Little Rock Culture Vulture

Cultural events, places and people in the Little Rock area

Rock the Oscars, TRUE GRIT – Part 1

Fifty years ago, former Arkansas Gazette reporter Charles Portis wrote a novel entitled True Grit.  It is more than a work of literature, it is a work of art.  In April 2018, the Oxford American will be celebrating the 50th anniversary of the publication of the novel with a series of events.

In 1969, the movie was made into a movie starring John Wayne and Arkansan Glen Campbell.  Kim Darby, Robert Duvall, Dennis Hopper, Jeff Corey and Strother Martin are also in the cast.  The movie was directed by Henry Hathaway, produced by Hal B. Wallis, and written by Marguerite Roberts.  Wilford Brimley and Jay Silverheels are uncredited actors in the movie.

Though set in Arkansas and Oklahoma, the movie was filmed in Colorado.  Elvis Presley was the first choice for the part Campbell would play. But when his manager demanded top billing (over Wayne), he was bypassed and the part went to Campbell.

The movie was nominated for two Oscars: Wayne for Best Actor and composer Elmer Bernstein and lyricist Don Black for the song “True Grit.”  The latter had been sung by Campbell in the movie.

Wayne won the Oscar that night, his only win.  He would reprise the character of Rooster Cogburn in the eponymously named sequel in 1975. This film, in which he co-starred with Katharine Hepburn, was his penultimate film.

In 1970, Campbell teamed up with Kim Darby again in a film written by Roberts based on a Portis book. This time it was Norwood.  It also starred Joe Namath, Carol Lynley, Meredith MacRae, and Dom DeLuise.  It did not repeat the success of the earlier Portis based movie.


Rock the Oscars: Mary Steenburgen

It is Oscar month, so it is fitting to highlight at Arkansas’ own Academy Award winning actress, Mary Steenburgen on her birthday.  She was born on February 8, 1953, in Newport, Arkansas.  After moving to North Little Rock as a schoolgirl, she had her first starring role as Emily in the 1971 Northeast High School production of Our Town, which was the new school’s first play.

Her big break in the movies came when Oscar winner Jack Nicholson picked her to star opposite of him in Goin’ South.  This was followed by Time after Time before she appeared in Melvin and Howard.  For that film, she won the Oscar for Best Supporting Actress.  It also marked the first of three times she starred with Jason Robards (the other two being Parenthood and Philadelphia).  Over the years, her films have run the gamut from period piece (Ragtime, Cross Creek) to sophisticated comedy (Romantic Comedy, A Midsummer Night’s Sex Comedy) to fantasy (Back to the Future III) to holiday comedy (Elf).  She has been hard to pigeonhole into a specific “type” of actor because she has played so many different types of roles.

Her upcoming projects include Book Club with fellow Oscar winners Jane Fonda, Diane Keaton and Richard Dreyfuss, as well as Oscar nominees Candice Bergen and Andy Garcia; and also Antiquities — filmed in Arkansas and featuring many members of the growing Arkansas film community.

Throughout her career, Mary Steenburgen has been a champion of the arts in Central Arkansas.  In 1986, she starred in and was executive producer of End of the Line, filmed in Central Arkansas, directed and co-written by Arkansan Jay Russell, and also starring Kevin Bacon, Wilfred Brimley, Levon Helm, Barbara Barrie and Holly Hunter.  More recently, Steenburgen has also been an active supporter of the Oxford American magazine as well as South on Main restaurant and performance venue.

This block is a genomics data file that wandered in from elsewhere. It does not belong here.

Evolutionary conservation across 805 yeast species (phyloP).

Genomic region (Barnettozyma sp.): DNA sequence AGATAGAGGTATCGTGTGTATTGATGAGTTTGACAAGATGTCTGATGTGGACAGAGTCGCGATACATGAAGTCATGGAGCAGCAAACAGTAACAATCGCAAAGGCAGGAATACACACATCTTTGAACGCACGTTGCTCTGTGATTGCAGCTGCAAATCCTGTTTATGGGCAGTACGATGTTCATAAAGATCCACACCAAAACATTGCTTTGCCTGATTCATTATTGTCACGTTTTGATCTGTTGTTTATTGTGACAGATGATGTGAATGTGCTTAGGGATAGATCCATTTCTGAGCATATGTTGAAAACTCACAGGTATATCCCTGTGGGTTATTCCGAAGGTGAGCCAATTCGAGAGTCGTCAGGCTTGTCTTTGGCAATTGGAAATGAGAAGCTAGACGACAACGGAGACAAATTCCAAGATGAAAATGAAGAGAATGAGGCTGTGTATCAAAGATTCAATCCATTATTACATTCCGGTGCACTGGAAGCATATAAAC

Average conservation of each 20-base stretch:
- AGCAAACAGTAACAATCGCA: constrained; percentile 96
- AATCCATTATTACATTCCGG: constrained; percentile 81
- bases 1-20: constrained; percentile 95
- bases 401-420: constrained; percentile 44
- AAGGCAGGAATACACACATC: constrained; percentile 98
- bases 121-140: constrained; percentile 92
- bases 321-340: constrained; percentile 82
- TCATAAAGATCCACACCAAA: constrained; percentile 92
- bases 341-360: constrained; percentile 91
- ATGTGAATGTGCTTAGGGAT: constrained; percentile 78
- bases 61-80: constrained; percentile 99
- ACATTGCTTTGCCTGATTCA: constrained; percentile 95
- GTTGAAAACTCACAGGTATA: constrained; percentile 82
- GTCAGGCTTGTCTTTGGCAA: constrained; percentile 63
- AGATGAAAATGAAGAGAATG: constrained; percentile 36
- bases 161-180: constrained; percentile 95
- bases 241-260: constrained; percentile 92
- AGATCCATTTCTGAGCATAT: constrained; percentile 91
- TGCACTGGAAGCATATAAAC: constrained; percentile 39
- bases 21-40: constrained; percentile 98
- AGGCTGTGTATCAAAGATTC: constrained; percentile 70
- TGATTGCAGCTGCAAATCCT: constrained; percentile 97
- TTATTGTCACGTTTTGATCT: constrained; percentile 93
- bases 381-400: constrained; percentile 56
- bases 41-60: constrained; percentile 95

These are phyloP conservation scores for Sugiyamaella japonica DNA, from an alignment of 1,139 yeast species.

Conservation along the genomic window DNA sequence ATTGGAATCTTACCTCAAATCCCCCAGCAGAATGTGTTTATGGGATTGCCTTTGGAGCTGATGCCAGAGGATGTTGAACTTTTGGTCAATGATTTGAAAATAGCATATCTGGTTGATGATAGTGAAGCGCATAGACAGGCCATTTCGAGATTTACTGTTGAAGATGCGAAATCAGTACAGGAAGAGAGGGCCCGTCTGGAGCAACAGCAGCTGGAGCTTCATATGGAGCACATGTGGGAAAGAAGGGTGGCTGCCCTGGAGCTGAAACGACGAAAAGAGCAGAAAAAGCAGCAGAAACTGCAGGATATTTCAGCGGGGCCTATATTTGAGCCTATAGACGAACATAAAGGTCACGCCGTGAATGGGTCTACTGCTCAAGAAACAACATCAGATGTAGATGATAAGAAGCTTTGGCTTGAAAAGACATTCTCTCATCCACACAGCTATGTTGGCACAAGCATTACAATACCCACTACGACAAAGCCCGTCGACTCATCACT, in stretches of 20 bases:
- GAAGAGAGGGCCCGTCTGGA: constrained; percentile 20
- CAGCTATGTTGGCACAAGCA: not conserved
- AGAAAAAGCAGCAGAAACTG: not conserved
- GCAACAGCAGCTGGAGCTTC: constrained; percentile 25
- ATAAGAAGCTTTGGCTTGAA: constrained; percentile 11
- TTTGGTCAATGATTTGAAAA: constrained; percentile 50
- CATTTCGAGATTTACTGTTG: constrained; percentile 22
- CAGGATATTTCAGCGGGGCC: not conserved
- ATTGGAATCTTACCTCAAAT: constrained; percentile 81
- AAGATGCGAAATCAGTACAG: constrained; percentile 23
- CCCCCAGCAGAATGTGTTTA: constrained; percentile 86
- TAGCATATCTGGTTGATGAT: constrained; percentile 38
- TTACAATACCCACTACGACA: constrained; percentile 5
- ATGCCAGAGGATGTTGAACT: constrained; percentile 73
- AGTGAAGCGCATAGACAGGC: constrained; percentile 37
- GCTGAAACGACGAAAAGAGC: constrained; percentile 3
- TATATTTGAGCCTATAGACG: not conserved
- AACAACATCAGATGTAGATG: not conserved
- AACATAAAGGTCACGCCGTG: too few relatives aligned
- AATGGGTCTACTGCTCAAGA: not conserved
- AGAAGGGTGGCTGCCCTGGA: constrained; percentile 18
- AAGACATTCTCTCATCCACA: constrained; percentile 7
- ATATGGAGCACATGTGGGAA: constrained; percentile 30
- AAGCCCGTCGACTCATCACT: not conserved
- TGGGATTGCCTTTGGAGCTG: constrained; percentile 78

2018 Grants announced by National Endowment for the Arts; includes 4 Little Rock groups

Four Little Rock organizations were announced today as recipients of grants from the National Endowment for the Arts.  They are: Arkansas Repertory Theatre, Arkansas Symphony Orchestra, Chamber Music Society of Little Rock, and the Oxford American magazine.

Each year, more than 4,500 communities large and small throughout the United States benefit from National Endowment for the Arts (NEA) grants to nonprofits. For the NEA’s first of two major grant announcements of fiscal year 2018, more than $25 million in grants across all artistic disciplines will be awarded to nonprofit organizations in all 50 states, the District of Columbia, and Puerto Rico. These grants are for specific projects and range from performances and exhibitions, to healing arts and arts education programs, to festivals and artist residencies.

“It is energizing to see the impact that the arts are making throughout the United States. These NEA-supported projects are good examples of how the arts build stronger and more vibrant communities, improve well-being, prepare our children to succeed, and increase the quality of our lives,” said NEA Chairman Jane Chu. “At the National Endowment for the Arts, we believe that all people should have access to the joy, opportunities, and connections the arts bring.”


Arkansas Repertory Theatre Company
$10,000 Little Rock, AR
Art Works — Theater
To support a production of “The Call” by Tanya Barfield.


Arkansas Symphony Orchestra Society, Inc.
$12,500 Little Rock, AR
Art Works — Music
To support the Canvas Festival, which will combine visual arts and the performance of live symphonic music.


Chamber Music Society of Little Rock
$10,000 Little Rock, AR
Challenge America
To support a series of chamber music performances and related educational programming.


Oxford American Literary Project

$25,000 Little Rock, AR
Art Works — Literature
To support the publication and promotion of “The Oxford American” magazine.

Central to Creativity – Eliza Borne

Eliza Borné was named Editor of Oxford American magazine in October 2015.  She had been the Managing Editor of the magazine, prior to that appointment.  Under her leadership, the magazine has won the 2016 Ellie – National Magazine Award in General Excellence.

A Little Rock native and graduate of Central High School, she wrote Children’s Theatre reviews for the Arkansas Times while in high school.  While a student at Wellesley College, she interned for OA.  After graduation, she was an associate editor at BookPage.  In February 2013, she joined the OA as an editor.  When he was in Little Rock earlier this year, author Harrison Scott Key praised Borné’s skills as an editor.  At that appearance, he also lauded her skills as an interviewer. She has also used these skills serving as a moderator for the Arkansas Literary Festival.